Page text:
Real power = (120vrms)^2 / 120.6397 = 119.364 watts . Reactive power = (120vrms)^2 / j120.0 = 120 VA.

Appearent power = SQRT( (Real power)^2 + (Reactive power)^2) = 169.256 VA.

PF = Real power / appearent power = 119.36 / 169.25 = 0.705

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5. ### WarpspeedMember

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One difficulty you might find is that distortion of the waveforms due to harmonics and noise in the mains supply will introduce some quite significant errors into the mathematical process.

It should work fine with a pure harmonic distortion free sine wave voltage source, but you are never going to get that from the mains.

Even trying to measure the phase difference between voltage and current will be difficult when the waveforms have humps and bumps around the zero crossing point, and different harmonic frequencies will have different phase shifts and amplitudes as soon as any reactance is added with a less than unity power factor load.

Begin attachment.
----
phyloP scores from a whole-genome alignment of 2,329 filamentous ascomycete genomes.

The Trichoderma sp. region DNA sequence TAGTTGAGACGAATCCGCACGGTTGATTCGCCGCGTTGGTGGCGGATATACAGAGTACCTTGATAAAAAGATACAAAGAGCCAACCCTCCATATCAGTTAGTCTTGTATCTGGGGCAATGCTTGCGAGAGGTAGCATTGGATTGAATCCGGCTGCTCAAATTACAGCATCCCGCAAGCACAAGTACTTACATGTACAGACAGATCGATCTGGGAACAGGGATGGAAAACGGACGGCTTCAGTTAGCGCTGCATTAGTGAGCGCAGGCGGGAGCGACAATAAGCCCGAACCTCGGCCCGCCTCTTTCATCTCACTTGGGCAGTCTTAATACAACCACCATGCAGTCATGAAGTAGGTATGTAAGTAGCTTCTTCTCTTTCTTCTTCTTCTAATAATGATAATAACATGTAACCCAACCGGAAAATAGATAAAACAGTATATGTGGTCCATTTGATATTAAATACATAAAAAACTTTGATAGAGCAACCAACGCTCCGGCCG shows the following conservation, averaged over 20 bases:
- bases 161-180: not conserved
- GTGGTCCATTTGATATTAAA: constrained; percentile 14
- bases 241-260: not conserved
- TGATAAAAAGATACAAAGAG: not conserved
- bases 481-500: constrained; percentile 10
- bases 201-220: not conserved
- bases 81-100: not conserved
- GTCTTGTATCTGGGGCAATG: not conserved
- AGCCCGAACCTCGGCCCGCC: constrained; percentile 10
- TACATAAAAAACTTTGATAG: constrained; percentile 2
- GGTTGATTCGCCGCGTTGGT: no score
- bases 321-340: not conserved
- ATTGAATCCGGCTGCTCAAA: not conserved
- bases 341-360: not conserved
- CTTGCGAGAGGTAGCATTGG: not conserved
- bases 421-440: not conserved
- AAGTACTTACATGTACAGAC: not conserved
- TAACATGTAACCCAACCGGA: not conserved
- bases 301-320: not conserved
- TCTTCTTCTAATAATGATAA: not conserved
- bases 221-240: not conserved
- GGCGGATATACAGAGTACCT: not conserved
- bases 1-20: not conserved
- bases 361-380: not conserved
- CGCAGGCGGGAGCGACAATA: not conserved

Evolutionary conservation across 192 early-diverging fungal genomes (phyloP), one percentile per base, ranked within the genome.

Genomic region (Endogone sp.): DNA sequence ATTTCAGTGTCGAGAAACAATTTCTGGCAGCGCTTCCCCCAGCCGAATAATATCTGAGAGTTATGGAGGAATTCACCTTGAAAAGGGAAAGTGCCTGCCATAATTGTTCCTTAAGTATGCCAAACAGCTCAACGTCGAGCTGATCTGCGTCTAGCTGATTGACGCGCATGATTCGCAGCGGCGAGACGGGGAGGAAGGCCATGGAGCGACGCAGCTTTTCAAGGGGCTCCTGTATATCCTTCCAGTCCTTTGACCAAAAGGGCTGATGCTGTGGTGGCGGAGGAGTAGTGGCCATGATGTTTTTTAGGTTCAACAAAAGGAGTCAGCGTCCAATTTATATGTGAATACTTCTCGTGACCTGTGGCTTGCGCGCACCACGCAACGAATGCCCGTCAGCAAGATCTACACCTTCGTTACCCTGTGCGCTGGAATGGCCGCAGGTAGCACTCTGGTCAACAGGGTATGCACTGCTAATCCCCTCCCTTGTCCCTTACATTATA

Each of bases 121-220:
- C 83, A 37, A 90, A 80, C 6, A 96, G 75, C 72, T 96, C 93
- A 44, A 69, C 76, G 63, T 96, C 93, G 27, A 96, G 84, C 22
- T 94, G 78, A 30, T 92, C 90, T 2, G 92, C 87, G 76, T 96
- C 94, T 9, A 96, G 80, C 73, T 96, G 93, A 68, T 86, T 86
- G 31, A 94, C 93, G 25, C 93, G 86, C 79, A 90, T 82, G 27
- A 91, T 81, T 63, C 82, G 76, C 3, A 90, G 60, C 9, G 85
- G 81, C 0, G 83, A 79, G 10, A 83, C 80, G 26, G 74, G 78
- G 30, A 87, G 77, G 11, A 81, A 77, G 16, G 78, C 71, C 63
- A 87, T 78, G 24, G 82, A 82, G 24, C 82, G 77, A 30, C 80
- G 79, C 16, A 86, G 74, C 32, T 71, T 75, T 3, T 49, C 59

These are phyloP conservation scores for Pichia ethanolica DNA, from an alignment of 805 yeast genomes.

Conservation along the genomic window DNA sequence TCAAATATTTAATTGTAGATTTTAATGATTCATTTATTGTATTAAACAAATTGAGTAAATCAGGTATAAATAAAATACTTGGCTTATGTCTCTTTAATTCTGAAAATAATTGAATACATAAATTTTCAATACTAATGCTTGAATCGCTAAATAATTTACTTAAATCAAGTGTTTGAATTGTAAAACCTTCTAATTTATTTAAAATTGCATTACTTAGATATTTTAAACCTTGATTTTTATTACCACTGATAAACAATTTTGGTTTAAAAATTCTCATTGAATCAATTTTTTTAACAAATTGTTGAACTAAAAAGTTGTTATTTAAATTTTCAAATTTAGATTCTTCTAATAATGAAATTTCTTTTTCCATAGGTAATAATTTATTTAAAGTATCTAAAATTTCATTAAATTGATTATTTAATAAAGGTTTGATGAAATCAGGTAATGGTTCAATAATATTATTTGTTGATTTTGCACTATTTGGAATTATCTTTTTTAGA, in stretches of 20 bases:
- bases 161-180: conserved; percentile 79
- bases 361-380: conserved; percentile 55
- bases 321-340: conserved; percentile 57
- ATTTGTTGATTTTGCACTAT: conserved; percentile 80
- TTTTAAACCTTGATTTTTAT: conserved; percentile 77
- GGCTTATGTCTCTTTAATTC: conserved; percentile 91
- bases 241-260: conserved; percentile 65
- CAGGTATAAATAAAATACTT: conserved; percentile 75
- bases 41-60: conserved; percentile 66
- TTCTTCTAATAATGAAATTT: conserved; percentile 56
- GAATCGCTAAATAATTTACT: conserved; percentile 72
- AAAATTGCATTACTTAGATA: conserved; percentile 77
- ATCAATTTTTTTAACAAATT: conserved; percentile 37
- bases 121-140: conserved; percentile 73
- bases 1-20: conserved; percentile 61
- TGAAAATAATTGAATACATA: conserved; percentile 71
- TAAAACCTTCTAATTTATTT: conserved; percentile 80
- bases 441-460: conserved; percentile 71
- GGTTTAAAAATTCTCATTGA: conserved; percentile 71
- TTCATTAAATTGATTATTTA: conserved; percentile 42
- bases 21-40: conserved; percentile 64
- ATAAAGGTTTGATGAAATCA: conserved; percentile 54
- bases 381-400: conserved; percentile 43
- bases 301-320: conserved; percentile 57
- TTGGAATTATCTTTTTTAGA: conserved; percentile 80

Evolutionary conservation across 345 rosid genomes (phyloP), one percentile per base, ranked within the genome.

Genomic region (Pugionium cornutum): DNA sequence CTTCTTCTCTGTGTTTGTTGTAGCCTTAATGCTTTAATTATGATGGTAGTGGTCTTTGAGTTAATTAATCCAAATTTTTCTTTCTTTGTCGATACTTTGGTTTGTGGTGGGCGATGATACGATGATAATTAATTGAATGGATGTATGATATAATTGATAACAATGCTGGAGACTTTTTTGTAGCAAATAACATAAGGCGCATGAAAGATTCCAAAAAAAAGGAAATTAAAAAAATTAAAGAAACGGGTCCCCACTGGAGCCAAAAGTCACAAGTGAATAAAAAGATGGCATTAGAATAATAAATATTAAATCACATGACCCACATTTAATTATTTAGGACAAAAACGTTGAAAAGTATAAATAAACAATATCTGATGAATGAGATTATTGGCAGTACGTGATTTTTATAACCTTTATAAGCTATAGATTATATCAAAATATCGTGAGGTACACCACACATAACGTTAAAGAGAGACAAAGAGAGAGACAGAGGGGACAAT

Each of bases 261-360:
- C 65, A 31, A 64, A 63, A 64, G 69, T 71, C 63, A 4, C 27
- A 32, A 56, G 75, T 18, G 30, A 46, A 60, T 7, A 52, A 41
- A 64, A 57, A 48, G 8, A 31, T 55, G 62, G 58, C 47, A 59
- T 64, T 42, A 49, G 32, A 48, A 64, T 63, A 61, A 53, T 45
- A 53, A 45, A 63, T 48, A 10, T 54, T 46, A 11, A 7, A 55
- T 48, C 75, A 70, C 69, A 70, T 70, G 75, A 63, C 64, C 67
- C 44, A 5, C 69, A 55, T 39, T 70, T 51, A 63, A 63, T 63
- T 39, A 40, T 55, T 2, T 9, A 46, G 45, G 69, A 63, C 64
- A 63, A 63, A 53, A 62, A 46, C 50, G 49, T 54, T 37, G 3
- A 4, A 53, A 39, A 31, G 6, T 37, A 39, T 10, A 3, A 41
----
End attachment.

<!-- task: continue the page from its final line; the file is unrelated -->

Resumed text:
You are likely to see two very different looking waveforms for voltage and current, not just the same waveform phase and amplitude shifted as you might expect.

Don't underestimate the difficulty of doing this with any useful degree of accuracy in a real world environment.

6. ### RobertRossNew Member

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Hello KeepItSimpleStupid,

I have to admit here that I am no expert at this stuff... given the fact that pretty much everything I studied 15 years ago in college is forgotten... since I didn't keep practicing this stuff. You would not believe how quickly someone can forget about this stuff. So I am slowly reviewing my notes the best I can... on my spare time!